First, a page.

Alan Ryan

November 26, 2004

It's time to stop being smug and admit that the US has reared a generation of cosmopolitan high-achievers

One of our last occasions for self-congratulation is destined for the dustbin. Whatever we Brits feel when we see US institutions leading every "top 50" of research universities, we have always been able to console ourselves with the thought that our pupils leave school vastly better educated than the output of US public high schools.

No more. A century of change has put paid to that.

When the Rhodes scholarships were created in 1903, young men who had graduated from Yale or Harvard universities would take another undergraduate degree at Oxford University. US undergraduate education at the time was not much more advanced than an English sixth form.

Even 30 years ago, a bachelor of arts in the UK demanded much more of students than one in the US. But it is no longer true that US undergraduates are two years behind their UK counterparts. A week spent interviewing high-school students who want to come to Oxford suggests to me that the best candidates from the US education system are as good as, and often better than, their UK peers.

To put it the other way round, UK applicants to the most fiercely selective universities are no better equipped than US students who have not done "gold standard" A levels, have not had the blessings of a national curriculum and have had an education marked by breadth rather than depth.

Since these were not particularly well-off students, and for the most part they attended public high schools, it suggests that Mike Tomlinson was right to think that you can have lots of vocational teaching alongside more academic education, and lots of breadth without imperilling depth. How do the students do it? A lot comes from the raw energy that we have done our best to domesticate out of our brightest 18-year-olds.

It is an odd reversal; once, we mocked US schools for their multiple-choice tests and predigested answer plans, but now we insist on orthodoxy while the Americans have moved the other way. And a lot of it comes from the intellectual hunger that drives many of these students to pile self-taught courses on top of a demanding curriculum.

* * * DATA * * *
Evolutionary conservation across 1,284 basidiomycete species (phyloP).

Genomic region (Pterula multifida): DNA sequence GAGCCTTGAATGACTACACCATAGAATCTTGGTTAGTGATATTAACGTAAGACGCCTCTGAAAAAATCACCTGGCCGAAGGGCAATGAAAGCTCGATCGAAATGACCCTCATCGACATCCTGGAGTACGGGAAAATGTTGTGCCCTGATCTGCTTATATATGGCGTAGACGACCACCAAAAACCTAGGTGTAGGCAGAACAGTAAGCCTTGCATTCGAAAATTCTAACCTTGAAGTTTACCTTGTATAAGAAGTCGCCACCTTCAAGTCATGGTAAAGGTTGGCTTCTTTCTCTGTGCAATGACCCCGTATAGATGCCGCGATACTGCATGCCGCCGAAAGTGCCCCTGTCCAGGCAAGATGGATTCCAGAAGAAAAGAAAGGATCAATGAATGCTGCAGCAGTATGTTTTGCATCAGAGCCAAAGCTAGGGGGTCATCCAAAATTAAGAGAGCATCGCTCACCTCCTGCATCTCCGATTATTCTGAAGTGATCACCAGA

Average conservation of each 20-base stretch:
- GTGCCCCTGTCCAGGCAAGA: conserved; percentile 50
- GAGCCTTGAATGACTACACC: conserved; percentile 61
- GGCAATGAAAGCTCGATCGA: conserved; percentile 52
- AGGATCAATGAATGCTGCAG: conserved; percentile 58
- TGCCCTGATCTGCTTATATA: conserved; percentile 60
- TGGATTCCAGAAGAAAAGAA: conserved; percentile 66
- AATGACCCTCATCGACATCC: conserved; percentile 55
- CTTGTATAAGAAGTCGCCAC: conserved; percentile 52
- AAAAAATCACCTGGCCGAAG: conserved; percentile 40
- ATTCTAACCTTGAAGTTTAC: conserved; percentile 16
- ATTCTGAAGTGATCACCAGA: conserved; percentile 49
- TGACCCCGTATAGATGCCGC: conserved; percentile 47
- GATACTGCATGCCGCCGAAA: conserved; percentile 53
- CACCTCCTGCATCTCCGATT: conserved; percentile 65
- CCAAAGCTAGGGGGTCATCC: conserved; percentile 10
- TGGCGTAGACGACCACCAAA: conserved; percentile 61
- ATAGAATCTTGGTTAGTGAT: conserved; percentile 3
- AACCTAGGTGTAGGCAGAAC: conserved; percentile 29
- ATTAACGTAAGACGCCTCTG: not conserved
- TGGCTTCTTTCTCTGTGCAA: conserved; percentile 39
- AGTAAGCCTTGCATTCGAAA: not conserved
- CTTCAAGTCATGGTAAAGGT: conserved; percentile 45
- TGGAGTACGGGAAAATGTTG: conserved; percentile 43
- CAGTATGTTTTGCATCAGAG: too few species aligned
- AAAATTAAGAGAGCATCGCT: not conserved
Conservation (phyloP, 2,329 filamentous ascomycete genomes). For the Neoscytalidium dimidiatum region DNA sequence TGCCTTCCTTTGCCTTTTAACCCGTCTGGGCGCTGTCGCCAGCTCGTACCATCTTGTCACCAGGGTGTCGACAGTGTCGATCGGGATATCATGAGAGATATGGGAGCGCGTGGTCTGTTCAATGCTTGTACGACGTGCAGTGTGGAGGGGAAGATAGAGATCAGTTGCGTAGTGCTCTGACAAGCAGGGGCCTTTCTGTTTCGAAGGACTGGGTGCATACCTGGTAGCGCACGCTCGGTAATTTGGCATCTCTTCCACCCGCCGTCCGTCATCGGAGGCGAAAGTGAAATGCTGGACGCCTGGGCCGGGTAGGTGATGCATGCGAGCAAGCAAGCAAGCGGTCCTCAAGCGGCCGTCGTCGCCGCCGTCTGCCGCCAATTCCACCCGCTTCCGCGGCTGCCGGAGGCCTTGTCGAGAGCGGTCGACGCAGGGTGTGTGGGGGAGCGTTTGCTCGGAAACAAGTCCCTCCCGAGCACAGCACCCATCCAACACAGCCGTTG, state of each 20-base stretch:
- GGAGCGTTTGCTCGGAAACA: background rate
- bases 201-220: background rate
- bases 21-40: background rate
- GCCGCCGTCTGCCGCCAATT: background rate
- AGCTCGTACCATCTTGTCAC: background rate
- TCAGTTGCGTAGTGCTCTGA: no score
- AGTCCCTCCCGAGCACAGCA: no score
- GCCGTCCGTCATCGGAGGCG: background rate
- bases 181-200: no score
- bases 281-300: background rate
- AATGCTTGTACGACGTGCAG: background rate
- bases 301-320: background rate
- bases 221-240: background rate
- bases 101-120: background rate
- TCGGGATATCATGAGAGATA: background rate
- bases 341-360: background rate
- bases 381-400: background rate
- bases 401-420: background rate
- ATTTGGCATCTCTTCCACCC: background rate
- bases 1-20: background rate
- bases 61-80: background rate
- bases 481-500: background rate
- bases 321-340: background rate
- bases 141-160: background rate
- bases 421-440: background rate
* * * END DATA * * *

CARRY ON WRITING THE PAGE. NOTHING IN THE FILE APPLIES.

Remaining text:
Advanced Placement courses are not easily compared with A levels or even with Scottish Highers - but US universities treat three As at A level as roughly equal to three or four AP courses, grade 4 or 5.

The students I saw were doing up to six regular courses and adding a self-taught AP in world history or European literature to round off their education - and getting 5s for the lot.

If there is one weakness that the UK and the US share it is that the best get such perfect scores that they cannot be separated from one another. Too many of them get 1,600s in the SAT and a string of 5s in AP courses.

These days, Ivy League institutions turn down hundreds of applicants with SATs of 1,550 out of 1,600. But at least in the US the problem arises only with the top 1 or 2 per cent of school-leavers; we have got it for the top 25 per cent of A-level students.

The other very noticeable thing was how many students came from ethnic minority backgrounds or from recently arrived families. Perhaps the most spectacular example was the young Russian woman who apologised in perfect English for her imperfect French and German before revealing that she had been in the US only four years.

But why did they want to come to Oxford? It is not exactly a cheap option.

One or two said jokingly that it was an alternative to migrating to Canada - the newspapers were full of the story that there had been a tenfold increase in hits on the Canadian immigration website the day President George W. Bush secured re-election.

But, mostly, they had genuinely educational goals: one was negative - they did not want to spend two years messing about doing "general ed" courses when they could be learning philosophy or economics. Others were positive; they particularly wanted to work at the pace Oxford demands of students.

They wanted to be pushed and to experience the personal attention the tutorial system offers. And they all wanted to live and work in a wider world.

Between the United Nations, non-governmental organisations, international law firms and government service, they were almost all of them devoted to the causes of world peace, economic justice and human rights.

It is a testimonial to the cosmopolitan virtues of the UK that such bright young people from not-exactly parochial cities such as New York and Los Angeles should have reckoned that we could introduce them to a bigger world than that dreamed of by Bush and his friends.

Alan Ryan is warden of New College, Oxford.

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